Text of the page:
I am all for Whole Foods when in North America or the UK, but when in France you can’t beat a fresh fruit and veg market. The quality of produce is superior, but more than that, it’s the atmosphere, the good and the grumpy, the smells and the sounds. I love it all. Because of my job I spend a lot of time in markets, but you’ll probably find me in one of the below-mentioned markets at least once or twice a week even when I am not working.
It’s one of those things. You live in an area and you keep putting off exploring certain parts of it because, well, you live there and there will be plenty of time to explore later. There were these buildings between Nice and Antibes that caught my eye early on. I mean, they are hard to miss. They look like a broken up Roman amphitheatre. They are massive. You can see them as you land at the Nice. You can see them if you from the beaches in Antibes. You sort of wonder what they are and then you move on and forget about it. At least if you are like me.
This is a bit of a left-field post, I know. I am filing it under Travel, which I guess is appropriate enough. I am British, my wife is (born-in-the-ex-Yugoslavia) Canadian, and we live in France. With Brexit looming large and expat status in doubt all over Europe, my beautiful wife thought it would be a good idea for me to go along to the prefecture in Nice and try to get myself a carte de sejour.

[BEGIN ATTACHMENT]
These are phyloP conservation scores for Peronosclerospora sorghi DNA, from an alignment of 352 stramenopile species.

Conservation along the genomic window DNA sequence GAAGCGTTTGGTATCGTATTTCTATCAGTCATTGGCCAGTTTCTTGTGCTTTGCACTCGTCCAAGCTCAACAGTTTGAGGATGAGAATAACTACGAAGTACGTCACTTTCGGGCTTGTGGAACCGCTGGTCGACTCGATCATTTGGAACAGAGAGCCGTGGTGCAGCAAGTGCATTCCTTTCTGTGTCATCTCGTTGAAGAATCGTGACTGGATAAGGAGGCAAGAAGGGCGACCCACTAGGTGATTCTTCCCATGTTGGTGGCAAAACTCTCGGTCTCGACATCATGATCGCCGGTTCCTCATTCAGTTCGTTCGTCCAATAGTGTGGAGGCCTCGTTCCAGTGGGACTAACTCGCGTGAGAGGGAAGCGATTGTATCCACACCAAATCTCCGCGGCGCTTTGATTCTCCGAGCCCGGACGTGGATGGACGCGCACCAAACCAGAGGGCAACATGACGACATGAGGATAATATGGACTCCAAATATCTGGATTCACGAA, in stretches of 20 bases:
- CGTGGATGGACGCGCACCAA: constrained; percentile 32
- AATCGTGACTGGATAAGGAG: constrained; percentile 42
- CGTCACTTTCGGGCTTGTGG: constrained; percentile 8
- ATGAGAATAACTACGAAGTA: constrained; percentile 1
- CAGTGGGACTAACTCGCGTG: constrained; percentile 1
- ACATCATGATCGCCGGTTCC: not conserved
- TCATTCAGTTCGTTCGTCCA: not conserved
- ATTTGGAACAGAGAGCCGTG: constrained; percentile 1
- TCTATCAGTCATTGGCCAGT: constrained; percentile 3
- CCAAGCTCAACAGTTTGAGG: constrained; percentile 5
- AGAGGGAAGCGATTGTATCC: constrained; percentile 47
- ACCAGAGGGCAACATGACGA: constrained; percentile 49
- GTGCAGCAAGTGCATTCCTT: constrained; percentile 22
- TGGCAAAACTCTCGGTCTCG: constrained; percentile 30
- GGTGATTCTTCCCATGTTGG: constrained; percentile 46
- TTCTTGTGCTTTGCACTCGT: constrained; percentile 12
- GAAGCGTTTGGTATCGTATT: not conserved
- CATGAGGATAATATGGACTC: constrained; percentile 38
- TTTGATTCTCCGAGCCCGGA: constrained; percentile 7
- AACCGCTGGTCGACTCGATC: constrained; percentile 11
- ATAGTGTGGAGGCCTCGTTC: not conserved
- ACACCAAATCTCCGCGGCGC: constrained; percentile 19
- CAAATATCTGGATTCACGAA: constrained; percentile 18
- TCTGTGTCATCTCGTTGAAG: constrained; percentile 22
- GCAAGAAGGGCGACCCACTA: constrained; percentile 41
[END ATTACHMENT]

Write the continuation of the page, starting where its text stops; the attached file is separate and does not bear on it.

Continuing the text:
Here is a recipe for a Lancashire Hotpot. I made this the other day using lamb shoulder. You can use lamb leg if you want. Preferably no bones, I have seen in a restaurant once a Lancashire Hotpot made with lamb shoulder and lamb cutlets. It created a lovely presentation, however the cutlets were a bit dry. We are not using them here. You need some sort of stock, lamb stock ideally but I use a mixture of veal stock and chicken stock. For the folks at home just use some of the liquid stock you can find on supermarket shelves. Well, the beef or veal at least.
Crew food on a trans-Atlantic voyage. This one is a more of an industry-specific post aimed at my fellow chefs at sea and anyone out there considering becoming one, but it is, I think, an interesting glimpse behind scenes too. It is essentially about provisioning and cooking in less than perfect conditions. Or, in my case, it’s about making sure you have all you need to keep a dozen people well-fed for two (often very long) weeks at sea.
I am jumping on the Polar Express and following everyone else out there with a Christmas Wish List of my own. If you are a cutting-it-close kind of person when it comes to Christmas shopping and if you are looking for some great gifts for a chef, cook, or a foodie loved one in your life, look no further.
Finely chopped with some herbs, grain mustard, lemon juice and a little extra virgin olive oil.
Different colour radish’s with quickly char grilled mahi and red chard.
Sous-vide lobster tail. Cooked at 53 degrees celsius for 13 minutes. Then pan fried. Served with coriander and mango.